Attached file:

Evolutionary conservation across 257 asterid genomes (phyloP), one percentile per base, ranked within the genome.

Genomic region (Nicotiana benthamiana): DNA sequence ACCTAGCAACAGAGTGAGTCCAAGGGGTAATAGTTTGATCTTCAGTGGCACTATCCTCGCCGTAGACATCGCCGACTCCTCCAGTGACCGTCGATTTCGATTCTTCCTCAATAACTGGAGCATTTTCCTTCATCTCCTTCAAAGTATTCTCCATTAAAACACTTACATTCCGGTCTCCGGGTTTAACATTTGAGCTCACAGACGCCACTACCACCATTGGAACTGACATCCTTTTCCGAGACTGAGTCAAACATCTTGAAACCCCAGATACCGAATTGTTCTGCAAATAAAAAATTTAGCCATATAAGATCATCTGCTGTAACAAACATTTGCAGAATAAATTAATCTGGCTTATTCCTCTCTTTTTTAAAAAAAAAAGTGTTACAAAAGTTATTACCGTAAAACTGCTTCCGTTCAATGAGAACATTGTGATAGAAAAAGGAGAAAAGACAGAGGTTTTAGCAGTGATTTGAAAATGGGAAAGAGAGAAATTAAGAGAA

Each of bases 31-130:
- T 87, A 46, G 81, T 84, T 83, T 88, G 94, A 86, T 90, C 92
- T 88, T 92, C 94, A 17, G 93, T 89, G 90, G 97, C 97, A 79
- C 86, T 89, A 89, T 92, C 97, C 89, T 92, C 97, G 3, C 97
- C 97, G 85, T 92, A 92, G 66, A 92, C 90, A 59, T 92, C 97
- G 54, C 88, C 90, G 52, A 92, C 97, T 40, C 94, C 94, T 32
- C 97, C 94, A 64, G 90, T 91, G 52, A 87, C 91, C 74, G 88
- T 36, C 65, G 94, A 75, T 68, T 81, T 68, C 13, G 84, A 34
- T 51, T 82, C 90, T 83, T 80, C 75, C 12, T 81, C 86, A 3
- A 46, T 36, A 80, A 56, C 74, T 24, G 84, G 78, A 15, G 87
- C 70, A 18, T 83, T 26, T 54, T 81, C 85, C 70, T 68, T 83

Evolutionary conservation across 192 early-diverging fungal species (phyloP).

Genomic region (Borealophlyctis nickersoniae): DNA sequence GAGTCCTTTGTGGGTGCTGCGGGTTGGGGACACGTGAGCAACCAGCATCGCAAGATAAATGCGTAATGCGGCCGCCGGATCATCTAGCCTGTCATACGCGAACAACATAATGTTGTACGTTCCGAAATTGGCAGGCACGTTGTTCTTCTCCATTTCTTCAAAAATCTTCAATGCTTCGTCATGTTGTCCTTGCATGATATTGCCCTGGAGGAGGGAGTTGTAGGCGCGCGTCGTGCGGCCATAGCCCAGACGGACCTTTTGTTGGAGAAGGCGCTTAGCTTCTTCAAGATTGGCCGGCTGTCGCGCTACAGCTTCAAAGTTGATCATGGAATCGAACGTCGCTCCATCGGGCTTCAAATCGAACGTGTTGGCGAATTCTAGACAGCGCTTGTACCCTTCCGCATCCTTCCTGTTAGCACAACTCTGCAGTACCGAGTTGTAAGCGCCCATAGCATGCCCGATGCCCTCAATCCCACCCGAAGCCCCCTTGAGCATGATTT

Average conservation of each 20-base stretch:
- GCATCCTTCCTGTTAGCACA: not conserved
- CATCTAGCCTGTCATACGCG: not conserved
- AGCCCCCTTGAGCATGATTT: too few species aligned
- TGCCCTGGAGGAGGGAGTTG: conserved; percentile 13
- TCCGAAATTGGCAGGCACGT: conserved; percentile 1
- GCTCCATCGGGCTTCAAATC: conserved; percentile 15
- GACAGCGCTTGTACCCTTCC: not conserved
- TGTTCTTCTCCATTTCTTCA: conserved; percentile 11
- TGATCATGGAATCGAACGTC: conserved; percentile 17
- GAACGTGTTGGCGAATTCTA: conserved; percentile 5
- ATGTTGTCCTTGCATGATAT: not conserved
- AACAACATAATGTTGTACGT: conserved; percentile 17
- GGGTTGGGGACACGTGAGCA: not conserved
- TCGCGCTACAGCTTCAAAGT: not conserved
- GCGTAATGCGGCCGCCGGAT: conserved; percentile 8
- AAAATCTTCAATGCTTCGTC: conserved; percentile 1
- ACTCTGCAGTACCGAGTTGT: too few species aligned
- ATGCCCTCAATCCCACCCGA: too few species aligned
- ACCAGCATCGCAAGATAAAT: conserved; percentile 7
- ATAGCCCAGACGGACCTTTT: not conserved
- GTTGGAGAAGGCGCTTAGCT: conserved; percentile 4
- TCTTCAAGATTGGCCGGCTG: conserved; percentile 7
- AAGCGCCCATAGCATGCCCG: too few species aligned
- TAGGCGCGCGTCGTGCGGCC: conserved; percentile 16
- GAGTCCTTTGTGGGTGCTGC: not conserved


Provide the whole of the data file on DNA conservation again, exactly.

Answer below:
Evolutionary conservation across 257 asterid genomes (phyloP), one percentile per base, ranked within the genome.

Genomic region (Nicotiana benthamiana): DNA sequence ACCTAGCAACAGAGTGAGTCCAAGGGGTAATAGTTTGATCTTCAGTGGCACTATCCTCGCCGTAGACATCGCCGACTCCTCCAGTGACCGTCGATTTCGATTCTTCCTCAATAACTGGAGCATTTTCCTTCATCTCCTTCAAAGTATTCTCCATTAAAACACTTACATTCCGGTCTCCGGGTTTAACATTTGAGCTCACAGACGCCACTACCACCATTGGAACTGACATCCTTTTCCGAGACTGAGTCAAACATCTTGAAACCCCAGATACCGAATTGTTCTGCAAATAAAAAATTTAGCCATATAAGATCATCTGCTGTAACAAACATTTGCAGAATAAATTAATCTGGCTTATTCCTCTCTTTTTTAAAAAAAAAAGTGTTACAAAAGTTATTACCGTAAAACTGCTTCCGTTCAATGAGAACATTGTGATAGAAAAAGGAGAAAAGACAGAGGTTTTAGCAGTGATTTGAAAATGGGAAAGAGAGAAATTAAGAGAA

Each of bases 31-130:
- T 87, A 46, G 81, T 84, T 83, T 88, G 94, A 86, T 90, C 92
- T 88, T 92, C 94, A 17, G 93, T 89, G 90, G 97, C 97, A 79
- C 86, T 89, A 89, T 92, C 97, C 89, T 92, C 97, G 3, C 97
- C 97, G 85, T 92, A 92, G 66, A 92, C 90, A 59, T 92, C 97
- G 54, C 88, C 90, G 52, A 92, C 97, T 40, C 94, C 94, T 32
- C 97, C 94, A 64, G 90, T 91, G 52, A 87, C 91, C 74, G 88
- T 36, C 65, G 94, A 75, T 68, T 81, T 68, C 13, G 84, A 34
- T 51, T 82, C 90, T 83, T 80, C 75, C 12, T 81, C 86, A 3
- A 46, T 36, A 80, A 56, C 74, T 24, G 84, G 78, A 15, G 87
- C 70, A 18, T 83, T 26, T 54, T 81, C 85, C 70, T 68, T 83

Evolutionary conservation across 192 early-diverging fungal species (phyloP).

Genomic region (Borealophlyctis nickersoniae): DNA sequence GAGTCCTTTGTGGGTGCTGCGGGTTGGGGACACGTGAGCAACCAGCATCGCAAGATAAATGCGTAATGCGGCCGCCGGATCATCTAGCCTGTCATACGCGAACAACATAATGTTGTACGTTCCGAAATTGGCAGGCACGTTGTTCTTCTCCATTTCTTCAAAAATCTTCAATGCTTCGTCATGTTGTCCTTGCATGATATTGCCCTGGAGGAGGGAGTTGTAGGCGCGCGTCGTGCGGCCATAGCCCAGACGGACCTTTTGTTGGAGAAGGCGCTTAGCTTCTTCAAGATTGGCCGGCTGTCGCGCTACAGCTTCAAAGTTGATCATGGAATCGAACGTCGCTCCATCGGGCTTCAAATCGAACGTGTTGGCGAATTCTAGACAGCGCTTGTACCCTTCCGCATCCTTCCTGTTAGCACAACTCTGCAGTACCGAGTTGTAAGCGCCCATAGCATGCCCGATGCCCTCAATCCCACCCGAAGCCCCCTTGAGCATGATTT

Average conservation of each 20-base stretch:
- GCATCCTTCCTGTTAGCACA: not conserved
- CATCTAGCCTGTCATACGCG: not conserved
- AGCCCCCTTGAGCATGATTT: too few species aligned
- TGCCCTGGAGGAGGGAGTTG: conserved; percentile 13
- TCCGAAATTGGCAGGCACGT: conserved; percentile 1
- GCTCCATCGGGCTTCAAATC: conserved; percentile 15
- GACAGCGCTTGTACCCTTCC: not conserved
- TGTTCTTCTCCATTTCTTCA: conserved; percentile 11
- TGATCATGGAATCGAACGTC: conserved; percentile 17
- GAACGTGTTGGCGAATTCTA: conserved; percentile 5
- ATGTTGTCCTTGCATGATAT: not conserved
- AACAACATAATGTTGTACGT: conserved; percentile 17
- GGGTTGGGGACACGTGAGCA: not conserved
- TCGCGCTACAGCTTCAAAGT: not conserved
- GCGTAATGCGGCCGCCGGAT: conserved; percentile 8
- AAAATCTTCAATGCTTCGTC: conserved; percentile 1
- ACTCTGCAGTACCGAGTTGT: too few species aligned
- ATGCCCTCAATCCCACCCGA: too few species aligned
- ACCAGCATCGCAAGATAAAT: conserved; percentile 7
- ATAGCCCAGACGGACCTTTT: not conserved
- GTTGGAGAAGGCGCTTAGCT: conserved; percentile 4
- TCTTCAAGATTGGCCGGCTG: conserved; percentile 7
- AAGCGCCCATAGCATGCCCG: too few species aligned
- TAGGCGCGCGTCGTGCGGCC: conserved; percentile 16
- GAGTCCTTTGTGGGTGCTGC: not conserved